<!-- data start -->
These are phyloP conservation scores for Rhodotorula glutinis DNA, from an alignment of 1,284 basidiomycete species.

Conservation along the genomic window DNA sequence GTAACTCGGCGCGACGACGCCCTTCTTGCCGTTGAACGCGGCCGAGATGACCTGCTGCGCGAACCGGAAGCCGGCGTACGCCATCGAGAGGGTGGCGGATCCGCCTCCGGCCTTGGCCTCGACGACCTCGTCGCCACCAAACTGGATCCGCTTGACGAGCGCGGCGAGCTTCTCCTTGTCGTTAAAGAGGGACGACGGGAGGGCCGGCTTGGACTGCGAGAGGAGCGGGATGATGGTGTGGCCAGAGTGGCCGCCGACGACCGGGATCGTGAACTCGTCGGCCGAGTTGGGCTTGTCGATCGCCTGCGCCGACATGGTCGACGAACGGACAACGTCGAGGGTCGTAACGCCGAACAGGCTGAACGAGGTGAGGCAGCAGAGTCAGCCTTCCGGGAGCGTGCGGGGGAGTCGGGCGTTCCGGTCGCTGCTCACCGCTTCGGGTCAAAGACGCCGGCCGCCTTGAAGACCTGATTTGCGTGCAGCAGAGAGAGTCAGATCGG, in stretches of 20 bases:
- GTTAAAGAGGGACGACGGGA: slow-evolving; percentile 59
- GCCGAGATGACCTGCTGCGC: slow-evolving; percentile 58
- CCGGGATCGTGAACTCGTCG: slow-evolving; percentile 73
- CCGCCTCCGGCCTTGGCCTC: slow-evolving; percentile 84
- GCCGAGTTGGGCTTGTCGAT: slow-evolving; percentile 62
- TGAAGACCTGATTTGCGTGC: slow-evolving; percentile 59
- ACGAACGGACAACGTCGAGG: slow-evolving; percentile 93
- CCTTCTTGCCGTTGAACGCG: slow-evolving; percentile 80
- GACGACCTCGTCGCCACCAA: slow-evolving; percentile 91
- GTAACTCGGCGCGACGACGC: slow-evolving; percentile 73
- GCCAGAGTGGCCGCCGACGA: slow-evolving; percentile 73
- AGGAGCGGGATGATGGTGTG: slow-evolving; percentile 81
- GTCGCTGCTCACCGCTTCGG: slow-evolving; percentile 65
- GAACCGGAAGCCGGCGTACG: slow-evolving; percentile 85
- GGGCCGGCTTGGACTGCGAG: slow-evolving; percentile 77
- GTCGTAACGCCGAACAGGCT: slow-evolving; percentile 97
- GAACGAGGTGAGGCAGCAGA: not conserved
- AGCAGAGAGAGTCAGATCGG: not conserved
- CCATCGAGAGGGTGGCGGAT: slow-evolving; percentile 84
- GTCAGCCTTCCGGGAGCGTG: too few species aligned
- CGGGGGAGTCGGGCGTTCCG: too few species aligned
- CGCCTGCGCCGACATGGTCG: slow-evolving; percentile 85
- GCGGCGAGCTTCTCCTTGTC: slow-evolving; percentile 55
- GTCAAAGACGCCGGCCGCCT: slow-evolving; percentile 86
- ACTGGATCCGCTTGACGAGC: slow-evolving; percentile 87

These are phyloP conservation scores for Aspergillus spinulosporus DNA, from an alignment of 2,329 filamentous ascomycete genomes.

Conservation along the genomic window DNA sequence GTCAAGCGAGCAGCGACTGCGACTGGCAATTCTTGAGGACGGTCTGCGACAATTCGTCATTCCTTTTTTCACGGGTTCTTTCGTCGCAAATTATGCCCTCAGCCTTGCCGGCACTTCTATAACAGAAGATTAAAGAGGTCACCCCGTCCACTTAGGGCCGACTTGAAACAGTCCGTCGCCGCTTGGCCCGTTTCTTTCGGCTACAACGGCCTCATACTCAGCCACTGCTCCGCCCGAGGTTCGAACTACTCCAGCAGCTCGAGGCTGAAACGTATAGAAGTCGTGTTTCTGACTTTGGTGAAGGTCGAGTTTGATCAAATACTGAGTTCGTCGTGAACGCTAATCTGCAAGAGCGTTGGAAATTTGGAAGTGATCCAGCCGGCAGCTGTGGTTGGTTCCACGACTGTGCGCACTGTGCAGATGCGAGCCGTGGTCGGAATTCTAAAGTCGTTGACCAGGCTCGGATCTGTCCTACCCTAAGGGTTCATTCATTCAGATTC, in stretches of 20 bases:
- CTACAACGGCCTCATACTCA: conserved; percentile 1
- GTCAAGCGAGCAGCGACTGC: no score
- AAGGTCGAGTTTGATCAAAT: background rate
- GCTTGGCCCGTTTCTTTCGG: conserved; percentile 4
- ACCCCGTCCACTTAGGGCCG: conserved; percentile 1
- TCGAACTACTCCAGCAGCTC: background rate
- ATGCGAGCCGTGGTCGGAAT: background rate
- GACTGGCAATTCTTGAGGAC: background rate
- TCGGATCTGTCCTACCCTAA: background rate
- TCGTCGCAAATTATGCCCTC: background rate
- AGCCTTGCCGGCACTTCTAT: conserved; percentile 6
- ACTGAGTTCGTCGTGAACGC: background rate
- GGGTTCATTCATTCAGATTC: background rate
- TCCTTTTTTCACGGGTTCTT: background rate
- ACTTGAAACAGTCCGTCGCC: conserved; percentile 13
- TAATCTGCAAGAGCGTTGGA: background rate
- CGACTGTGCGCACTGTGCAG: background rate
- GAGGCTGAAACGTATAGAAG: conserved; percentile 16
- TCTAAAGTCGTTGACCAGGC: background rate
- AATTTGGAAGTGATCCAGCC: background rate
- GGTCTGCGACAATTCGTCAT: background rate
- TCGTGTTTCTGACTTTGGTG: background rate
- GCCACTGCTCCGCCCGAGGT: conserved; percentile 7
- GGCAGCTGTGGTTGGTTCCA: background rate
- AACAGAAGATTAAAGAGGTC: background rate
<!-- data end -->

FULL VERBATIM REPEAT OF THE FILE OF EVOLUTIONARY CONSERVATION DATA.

These are phyloP conservation scores for Rhodotorula glutinis DNA, from an alignment of 1,284 basidiomycete species.

Conservation along the genomic window DNA sequence GTAACTCGGCGCGACGACGCCCTTCTTGCCGTTGAACGCGGCCGAGATGACCTGCTGCGCGAACCGGAAGCCGGCGTACGCCATCGAGAGGGTGGCGGATCCGCCTCCGGCCTTGGCCTCGACGACCTCGTCGCCACCAAACTGGATCCGCTTGACGAGCGCGGCGAGCTTCTCCTTGTCGTTAAAGAGGGACGACGGGAGGGCCGGCTTGGACTGCGAGAGGAGCGGGATGATGGTGTGGCCAGAGTGGCCGCCGACGACCGGGATCGTGAACTCGTCGGCCGAGTTGGGCTTGTCGATCGCCTGCGCCGACATGGTCGACGAACGGACAACGTCGAGGGTCGTAACGCCGAACAGGCTGAACGAGGTGAGGCAGCAGAGTCAGCCTTCCGGGAGCGTGCGGGGGAGTCGGGCGTTCCGGTCGCTGCTCACCGCTTCGGGTCAAAGACGCCGGCCGCCTTGAAGACCTGATTTGCGTGCAGCAGAGAGAGTCAGATCGG, in stretches of 20 bases:
- GTTAAAGAGGGACGACGGGA: slow-evolving; percentile 59
- GCCGAGATGACCTGCTGCGC: slow-evolving; percentile 58
- CCGGGATCGTGAACTCGTCG: slow-evolving; percentile 73
- CCGCCTCCGGCCTTGGCCTC: slow-evolving; percentile 84
- GCCGAGTTGGGCTTGTCGAT: slow-evolving; percentile 62
- TGAAGACCTGATTTGCGTGC: slow-evolving; percentile 59
- ACGAACGGACAACGTCGAGG: slow-evolving; percentile 93
- CCTTCTTGCCGTTGAACGCG: slow-evolving; percentile 80
- GACGACCTCGTCGCCACCAA: slow-evolving; percentile 91
- GTAACTCGGCGCGACGACGC: slow-evolving; percentile 73
- GCCAGAGTGGCCGCCGACGA: slow-evolving; percentile 73
- AGGAGCGGGATGATGGTGTG: slow-evolving; percentile 81
- GTCGCTGCTCACCGCTTCGG: slow-evolving; percentile 65
- GAACCGGAAGCCGGCGTACG: slow-evolving; percentile 85
- GGGCCGGCTTGGACTGCGAG: slow-evolving; percentile 77
- GTCGTAACGCCGAACAGGCT: slow-evolving; percentile 97
- GAACGAGGTGAGGCAGCAGA: not conserved
- AGCAGAGAGAGTCAGATCGG: not conserved
- CCATCGAGAGGGTGGCGGAT: slow-evolving; percentile 84
- GTCAGCCTTCCGGGAGCGTG: too few species aligned
- CGGGGGAGTCGGGCGTTCCG: too few species aligned
- CGCCTGCGCCGACATGGTCG: slow-evolving; percentile 85
- GCGGCGAGCTTCTCCTTGTC: slow-evolving; percentile 55
- GTCAAAGACGCCGGCCGCCT: slow-evolving; percentile 86
- ACTGGATCCGCTTGACGAGC: slow-evolving; percentile 87

These are phyloP conservation scores for Aspergillus spinulosporus DNA, from an alignment of 2,329 filamentous ascomycete genomes.

Conservation along the genomic window DNA sequence GTCAAGCGAGCAGCGACTGCGACTGGCAATTCTTGAGGACGGTCTGCGACAATTCGTCATTCCTTTTTTCACGGGTTCTTTCGTCGCAAATTATGCCCTCAGCCTTGCCGGCACTTCTATAACAGAAGATTAAAGAGGTCACCCCGTCCACTTAGGGCCGACTTGAAACAGTCCGTCGCCGCTTGGCCCGTTTCTTTCGGCTACAACGGCCTCATACTCAGCCACTGCTCCGCCCGAGGTTCGAACTACTCCAGCAGCTCGAGGCTGAAACGTATAGAAGTCGTGTTTCTGACTTTGGTGAAGGTCGAGTTTGATCAAATACTGAGTTCGTCGTGAACGCTAATCTGCAAGAGCGTTGGAAATTTGGAAGTGATCCAGCCGGCAGCTGTGGTTGGTTCCACGACTGTGCGCACTGTGCAGATGCGAGCCGTGGTCGGAATTCTAAAGTCGTTGACCAGGCTCGGATCTGTCCTACCCTAAGGGTTCATTCATTCAGATTC, in stretches of 20 bases:
- CTACAACGGCCTCATACTCA: conserved; percentile 1
- GTCAAGCGAGCAGCGACTGC: no score
- AAGGTCGAGTTTGATCAAAT: background rate
- GCTTGGCCCGTTTCTTTCGG: conserved; percentile 4
- ACCCCGTCCACTTAGGGCCG: conserved; percentile 1
- TCGAACTACTCCAGCAGCTC: background rate
- ATGCGAGCCGTGGTCGGAAT: background rate
- GACTGGCAATTCTTGAGGAC: background rate
- TCGGATCTGTCCTACCCTAA: background rate
- TCGTCGCAAATTATGCCCTC: background rate
- AGCCTTGCCGGCACTTCTAT: conserved; percentile 6
- ACTGAGTTCGTCGTGAACGC: background rate
- GGGTTCATTCATTCAGATTC: background rate
- TCCTTTTTTCACGGGTTCTT: background rate
- ACTTGAAACAGTCCGTCGCC: conserved; percentile 13
- TAATCTGCAAGAGCGTTGGA: background rate
- CGACTGTGCGCACTGTGCAG: background rate
- GAGGCTGAAACGTATAGAAG: conserved; percentile 16
- TCTAAAGTCGTTGACCAGGC: background rate
- AATTTGGAAGTGATCCAGCC: background rate
- GGTCTGCGACAATTCGTCAT: background rate
- TCGTGTTTCTGACTTTGGTG: background rate
- GCCACTGCTCCGCCCGAGGT: conserved; percentile 7
- GGCAGCTGTGGTTGGTTCCA: background rate
- AACAGAAGATTAAAGAGGTC: background rate